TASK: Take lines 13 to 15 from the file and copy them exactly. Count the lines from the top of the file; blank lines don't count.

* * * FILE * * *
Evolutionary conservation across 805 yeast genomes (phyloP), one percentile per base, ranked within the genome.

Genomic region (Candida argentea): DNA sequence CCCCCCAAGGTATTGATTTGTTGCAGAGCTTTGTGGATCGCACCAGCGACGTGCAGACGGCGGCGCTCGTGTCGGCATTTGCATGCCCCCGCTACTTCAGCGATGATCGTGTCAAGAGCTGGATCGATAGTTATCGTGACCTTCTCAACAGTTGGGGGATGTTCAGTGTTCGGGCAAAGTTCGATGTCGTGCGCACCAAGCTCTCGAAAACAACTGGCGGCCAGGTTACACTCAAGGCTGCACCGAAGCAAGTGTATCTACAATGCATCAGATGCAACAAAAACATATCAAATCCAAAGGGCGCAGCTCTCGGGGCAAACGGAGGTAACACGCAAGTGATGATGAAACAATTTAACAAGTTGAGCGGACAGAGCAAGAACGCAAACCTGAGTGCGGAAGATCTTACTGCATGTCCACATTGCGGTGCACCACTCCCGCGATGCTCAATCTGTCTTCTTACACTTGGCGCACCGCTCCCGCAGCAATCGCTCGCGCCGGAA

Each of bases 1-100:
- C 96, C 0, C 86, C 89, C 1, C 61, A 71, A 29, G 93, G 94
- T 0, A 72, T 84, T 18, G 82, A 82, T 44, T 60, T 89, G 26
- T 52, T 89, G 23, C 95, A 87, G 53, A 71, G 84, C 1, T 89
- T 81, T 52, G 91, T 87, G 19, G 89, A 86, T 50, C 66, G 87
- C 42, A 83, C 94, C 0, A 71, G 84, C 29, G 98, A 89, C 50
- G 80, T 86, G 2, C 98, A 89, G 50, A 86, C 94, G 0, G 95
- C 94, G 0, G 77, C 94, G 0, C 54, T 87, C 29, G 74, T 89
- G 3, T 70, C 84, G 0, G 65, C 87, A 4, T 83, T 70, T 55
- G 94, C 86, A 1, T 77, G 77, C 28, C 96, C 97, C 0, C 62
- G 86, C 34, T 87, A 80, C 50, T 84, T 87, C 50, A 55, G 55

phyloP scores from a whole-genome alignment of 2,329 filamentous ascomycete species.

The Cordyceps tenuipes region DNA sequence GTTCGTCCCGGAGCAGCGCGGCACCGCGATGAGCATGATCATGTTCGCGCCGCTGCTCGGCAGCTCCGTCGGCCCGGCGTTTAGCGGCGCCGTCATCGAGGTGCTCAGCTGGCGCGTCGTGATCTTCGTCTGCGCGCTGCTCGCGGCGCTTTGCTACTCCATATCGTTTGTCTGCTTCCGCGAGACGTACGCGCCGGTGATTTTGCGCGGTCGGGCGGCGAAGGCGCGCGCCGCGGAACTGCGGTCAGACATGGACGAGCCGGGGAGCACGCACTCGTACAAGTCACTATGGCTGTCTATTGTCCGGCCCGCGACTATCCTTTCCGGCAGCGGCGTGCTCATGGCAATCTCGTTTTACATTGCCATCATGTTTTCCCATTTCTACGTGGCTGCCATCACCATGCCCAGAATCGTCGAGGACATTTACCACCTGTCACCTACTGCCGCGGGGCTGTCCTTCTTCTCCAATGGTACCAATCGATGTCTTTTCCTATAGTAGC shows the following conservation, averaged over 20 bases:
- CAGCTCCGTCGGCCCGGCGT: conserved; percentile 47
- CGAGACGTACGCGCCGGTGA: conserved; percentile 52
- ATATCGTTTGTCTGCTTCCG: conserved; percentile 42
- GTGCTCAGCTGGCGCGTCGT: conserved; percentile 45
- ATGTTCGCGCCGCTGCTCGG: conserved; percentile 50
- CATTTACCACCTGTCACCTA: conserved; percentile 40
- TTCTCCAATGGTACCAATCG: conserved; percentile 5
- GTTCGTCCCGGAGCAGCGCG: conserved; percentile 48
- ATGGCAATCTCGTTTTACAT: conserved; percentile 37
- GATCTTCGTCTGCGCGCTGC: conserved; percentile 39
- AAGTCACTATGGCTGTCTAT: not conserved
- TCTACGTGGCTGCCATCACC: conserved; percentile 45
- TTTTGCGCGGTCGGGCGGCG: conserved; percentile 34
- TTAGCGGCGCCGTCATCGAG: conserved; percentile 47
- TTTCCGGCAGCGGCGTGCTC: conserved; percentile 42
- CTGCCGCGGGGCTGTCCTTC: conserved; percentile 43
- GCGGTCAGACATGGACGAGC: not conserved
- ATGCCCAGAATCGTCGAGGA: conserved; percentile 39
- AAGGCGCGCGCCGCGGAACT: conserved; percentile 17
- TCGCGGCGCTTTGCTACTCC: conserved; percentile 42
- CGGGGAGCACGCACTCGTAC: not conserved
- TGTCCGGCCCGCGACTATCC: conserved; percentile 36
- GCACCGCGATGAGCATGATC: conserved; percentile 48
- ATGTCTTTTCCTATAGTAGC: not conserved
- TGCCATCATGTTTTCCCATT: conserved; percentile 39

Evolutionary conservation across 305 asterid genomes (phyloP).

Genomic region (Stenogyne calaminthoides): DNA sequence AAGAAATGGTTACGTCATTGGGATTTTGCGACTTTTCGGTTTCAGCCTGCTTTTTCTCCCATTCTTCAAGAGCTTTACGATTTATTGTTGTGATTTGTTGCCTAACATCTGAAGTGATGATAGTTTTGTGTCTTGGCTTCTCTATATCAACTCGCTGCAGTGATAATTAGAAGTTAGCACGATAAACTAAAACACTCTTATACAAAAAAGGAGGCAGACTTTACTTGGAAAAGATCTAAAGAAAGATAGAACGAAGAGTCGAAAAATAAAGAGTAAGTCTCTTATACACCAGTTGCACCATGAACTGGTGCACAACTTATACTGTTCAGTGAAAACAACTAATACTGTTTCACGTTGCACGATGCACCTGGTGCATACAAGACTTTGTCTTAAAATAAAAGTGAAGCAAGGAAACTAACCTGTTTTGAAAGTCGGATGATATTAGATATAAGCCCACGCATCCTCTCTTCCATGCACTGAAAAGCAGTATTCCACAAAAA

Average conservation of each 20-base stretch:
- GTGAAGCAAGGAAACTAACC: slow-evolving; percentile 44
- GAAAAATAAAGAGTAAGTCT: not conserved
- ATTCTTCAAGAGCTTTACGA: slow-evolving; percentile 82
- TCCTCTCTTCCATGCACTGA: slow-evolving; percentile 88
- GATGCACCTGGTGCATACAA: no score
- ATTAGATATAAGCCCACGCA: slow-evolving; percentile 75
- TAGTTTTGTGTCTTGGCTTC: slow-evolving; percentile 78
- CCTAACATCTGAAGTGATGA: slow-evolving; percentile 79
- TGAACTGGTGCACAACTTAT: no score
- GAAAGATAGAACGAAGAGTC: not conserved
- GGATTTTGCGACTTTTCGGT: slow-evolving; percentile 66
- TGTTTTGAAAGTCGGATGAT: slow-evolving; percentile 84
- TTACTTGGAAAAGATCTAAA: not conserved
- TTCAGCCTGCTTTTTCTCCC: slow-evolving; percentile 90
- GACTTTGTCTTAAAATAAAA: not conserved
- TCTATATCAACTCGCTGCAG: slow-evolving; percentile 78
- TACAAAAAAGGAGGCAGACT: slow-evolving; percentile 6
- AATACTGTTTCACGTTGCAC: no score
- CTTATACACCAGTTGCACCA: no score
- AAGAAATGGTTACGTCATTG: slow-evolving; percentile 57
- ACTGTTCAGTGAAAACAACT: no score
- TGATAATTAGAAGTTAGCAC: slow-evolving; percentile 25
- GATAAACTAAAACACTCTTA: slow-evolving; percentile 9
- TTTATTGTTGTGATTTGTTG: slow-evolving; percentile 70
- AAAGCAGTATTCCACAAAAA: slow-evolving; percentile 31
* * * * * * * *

- G 86, C 34, T 87, A 80, C 50, T 84, T 87, C 50, A 55, G 55

phyloP scores from a whole-genome alignment of 2,329 filamentous ascomycete species.

The Cordyceps tenuipes region DNA sequence GTTCGTCCCGGAGCAGCGCGGCACCGCGATGAGCATGATCATGTTCGCGCCGCTGCTCGGCAGCTCCGTCGGCCCGGCGTTTAGCGGCGCCGTCATCGAGGTGCTCAGCTGGCGCGTCGTGATCTTCGTCTGCGCGCTGCTCGCGGCGCTTTGCTACTCCATATCGTTTGTCTGCTTCCGCGAGACGTACGCGCCGGTGATTTTGCGCGGTCGGGCGGCGAAGGCGCGCGCCGCGGAACTGCGGTCAGACATGGACGAGCCGGGGAGCACGCACTCGTACAAGTCACTATGGCTGTCTATTGTCCGGCCCGCGACTATCCTTTCCGGCAGCGGCGTGCTCATGGCAATCTCGTTTTACATTGCCATCATGTTTTCCCATTTCTACGTGGCTGCCATCACCATGCCCAGAATCGTCGAGGACATTTACCACCTGTCACCTACTGCCGCGGGGCTGTCCTTCTTCTCCAATGGTACCAATCGATGTCTTTTCCTATAGTAGC shows the following conservation, averaged over 20 bases: